August 17 --July turned out to be the driest on record with a scant .25" here at the course.  Luckily the temperatures were moderate and the turf fared pretty well.  We received an inch and half of rain last week which helped alleviate some of the browning of the hills and fairway edges.  Many people do not like that off color of the turf, but if little rain falls for a month and there is no browning of certain spots on the course, then overwatering is occurring.  We are constantly monitoring soil moisture levels and eyeballing to the turf to make daily adjustments to our irrigation regime.  We strive to provide the turf with enough moisture to stay healthy without overdoing it- a happy medium I guess you might say.  However some spots don't receive great irrigation coverage and will go dormant which is ok.  Bluegrass is expecially drought tolerant and will rebound nicely once it receives rain or extra irrigation.  
However there are some problems with keeping turf on the drier side as shown below.

As you can see here cart traffic is especially damaging to turf under drought stress.  This happens more on a hot days but can happen anytime but the damage is usually less apparent.  This picture shows damage from a couple weeks ago when we had irrigation motor issues and were not able to water all of the course for a couple of days.  Luckily, as I stated before, the bluegrass is especially adept at going into dormancy and surviving such stresses but it does look unsightly for awhile. 

Here is an interesting picture that illustrates how we try to maintain just the right soil moisture.  What you see here is a low spot in 3 fairway.  You would naturally think that this spot should be wetter than the surrounding area since it is a large bowl.  So why is it showing drought stress?  Those two circle you can see are grates over french drains that were installed during construction.  Basically, a large hole was excavated and filled with gravel and sand to drain rainwater away in this catch area.  So what you are seeing is the "sump" that has a coarser sand that holds less water than the surrounding soil.   Usually this browning will occur after a rainfall because we will withhold irrigation until the turf starts needing it. This is a good indicator that soil moisture is starting to be depleted and irrigation will be necessary soon.  A couple of irrigation cycles will replenish the soil moisture in the sump and it will recover but it is pretty odd to see the lowest spots on the course brown and everything else green.

Fall is just around the corner which means some upcoming aerification and overseeding.  This week we will be doing both to our surrounds and will once again be spraying Tenacity to alleviate bentgrass.  You can learn more about this process if you scroll down to last years posts about our "white grass"!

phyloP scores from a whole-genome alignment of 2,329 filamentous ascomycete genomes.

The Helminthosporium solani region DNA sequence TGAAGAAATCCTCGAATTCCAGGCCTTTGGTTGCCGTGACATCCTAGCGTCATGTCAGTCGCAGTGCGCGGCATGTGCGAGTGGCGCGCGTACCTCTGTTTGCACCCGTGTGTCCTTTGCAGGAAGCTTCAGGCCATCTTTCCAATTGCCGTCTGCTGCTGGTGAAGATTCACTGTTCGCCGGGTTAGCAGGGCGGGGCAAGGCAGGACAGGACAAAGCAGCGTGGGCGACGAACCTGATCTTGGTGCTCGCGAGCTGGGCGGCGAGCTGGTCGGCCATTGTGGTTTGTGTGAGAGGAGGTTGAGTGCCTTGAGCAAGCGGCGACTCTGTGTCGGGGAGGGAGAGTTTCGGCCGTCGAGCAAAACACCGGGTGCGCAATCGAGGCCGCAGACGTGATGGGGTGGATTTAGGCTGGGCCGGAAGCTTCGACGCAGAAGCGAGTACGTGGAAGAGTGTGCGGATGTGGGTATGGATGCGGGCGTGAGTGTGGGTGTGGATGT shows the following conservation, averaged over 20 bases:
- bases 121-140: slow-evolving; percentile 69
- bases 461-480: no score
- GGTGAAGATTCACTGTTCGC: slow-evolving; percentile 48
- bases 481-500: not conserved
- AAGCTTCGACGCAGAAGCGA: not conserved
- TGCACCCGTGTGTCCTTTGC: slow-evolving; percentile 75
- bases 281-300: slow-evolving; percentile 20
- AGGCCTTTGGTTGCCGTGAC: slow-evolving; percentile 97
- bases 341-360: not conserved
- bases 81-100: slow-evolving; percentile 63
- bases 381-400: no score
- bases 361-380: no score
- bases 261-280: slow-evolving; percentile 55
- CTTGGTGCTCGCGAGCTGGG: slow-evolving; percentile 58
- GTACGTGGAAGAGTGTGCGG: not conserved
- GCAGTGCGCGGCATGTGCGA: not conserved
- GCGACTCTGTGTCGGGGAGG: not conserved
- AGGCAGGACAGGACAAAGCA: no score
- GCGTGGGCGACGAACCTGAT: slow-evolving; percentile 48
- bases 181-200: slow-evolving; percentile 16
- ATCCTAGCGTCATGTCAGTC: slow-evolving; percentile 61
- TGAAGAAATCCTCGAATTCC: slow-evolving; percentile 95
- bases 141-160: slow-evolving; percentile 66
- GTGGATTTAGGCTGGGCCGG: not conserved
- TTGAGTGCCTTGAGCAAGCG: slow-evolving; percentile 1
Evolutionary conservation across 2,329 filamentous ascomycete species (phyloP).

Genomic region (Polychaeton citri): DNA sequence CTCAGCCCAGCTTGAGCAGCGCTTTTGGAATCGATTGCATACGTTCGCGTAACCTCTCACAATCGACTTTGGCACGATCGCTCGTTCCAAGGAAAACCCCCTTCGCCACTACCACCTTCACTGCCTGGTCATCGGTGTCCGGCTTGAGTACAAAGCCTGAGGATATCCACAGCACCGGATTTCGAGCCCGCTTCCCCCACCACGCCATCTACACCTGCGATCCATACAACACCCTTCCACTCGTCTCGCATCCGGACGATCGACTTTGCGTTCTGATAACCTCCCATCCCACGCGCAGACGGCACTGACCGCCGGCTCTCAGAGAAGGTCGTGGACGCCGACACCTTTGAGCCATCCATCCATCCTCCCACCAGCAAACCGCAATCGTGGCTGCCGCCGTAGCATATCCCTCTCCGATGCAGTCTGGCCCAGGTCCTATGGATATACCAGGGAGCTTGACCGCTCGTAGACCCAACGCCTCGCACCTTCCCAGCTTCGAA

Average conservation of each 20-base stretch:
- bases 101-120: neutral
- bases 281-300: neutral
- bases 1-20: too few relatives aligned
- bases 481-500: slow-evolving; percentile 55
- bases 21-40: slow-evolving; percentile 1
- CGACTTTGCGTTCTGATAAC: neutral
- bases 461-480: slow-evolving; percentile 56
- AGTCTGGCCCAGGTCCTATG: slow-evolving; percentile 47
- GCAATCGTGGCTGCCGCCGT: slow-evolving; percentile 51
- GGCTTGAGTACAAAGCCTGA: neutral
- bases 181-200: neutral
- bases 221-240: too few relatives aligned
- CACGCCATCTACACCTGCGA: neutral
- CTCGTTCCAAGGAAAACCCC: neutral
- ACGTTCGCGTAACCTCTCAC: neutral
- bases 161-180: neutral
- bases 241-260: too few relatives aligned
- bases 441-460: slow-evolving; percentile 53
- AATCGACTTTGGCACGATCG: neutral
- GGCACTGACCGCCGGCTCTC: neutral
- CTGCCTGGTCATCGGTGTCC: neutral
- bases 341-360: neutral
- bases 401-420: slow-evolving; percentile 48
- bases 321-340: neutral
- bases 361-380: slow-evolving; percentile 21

Tuesday, June 17, 2014

Rough Management

This picture shows a couple of things I wanted to point out about the rough and its progression.  You can see our normal 1st cut of rough that we mow around the perimeter of the fairways at 3 inches, and then you see another cut at about 6".  Outside of that is unmown (you see the yellow bluegrass seedheads).  We have started to do this because of the thickness of the rough right outside of the 1st cut.  Try as we might to keep irrigation out of the rough we do get some overspray which leads to the problem mentioned above.  We hope this "graduated" rough is more fair and helps you find your errant shots a little easier.  

I mentioned in a previous post about how last year's drought really altered the composition of the rough.  The unwanted bluegrass unfortunately survived irrigation overspray occurs, but it died or was severely thinned in many unirrigated areas (which is tremendous).  In those places lots of new plants and grasses are thriving due to the reduced competition from the bluegrass.  You can see that on the right side of the above picture is nearly a uniform stand of bluegrass seedheaded out (irrigation overspray from a tee).  To the left is a mixture of native grasses and some weeds with very little bluegrass. 

This second picture shows a line in the middle of the frame where we burned previously on the right and never burned to the left.  The prairie on the left is nearly a monostand of bluegrass and smooth brome but the right shows more diversity in plant species and has a more open canopy.  So while you just know the rough to be a hazard in your golf game, we are continually trying to manage it for playability by opening up the canopy and decreasing the thick unforgiving bluegrass.  This also leads to more species diversity and a better prairie ecology.  To see that firsthand look to your left as you drive from 6 green up the hill to 7 tee.  There you will see some great needle and thread grasses with long wavy seedhead awns and some pretty orchid-like purple flowers called fringed coreopsis that are signs of a healthy Nebraska sandhills prairie.

Monday, January 20, 2014

Greens On Crack

Yes our greens cracked again this year as they do every year.  The cracking was probably even more severe because the frost went very deep into the soil.  The picture above is on the right corner of 11 green.  This crack actually heaves upward by about an inch every year but as the frost comes out of the ground it goes away.  Most cracks do not exhibit this heaving process but it illustrates that there must be some sort of mini-fault lines within the soil because the cracks return in the same places annually.  Most years the grass survives along the crack and it becomes unnoticeable once growth starts.  However during severe winters the exposure along those cracks can kill the grass leaving a noticeable browning for a month or two.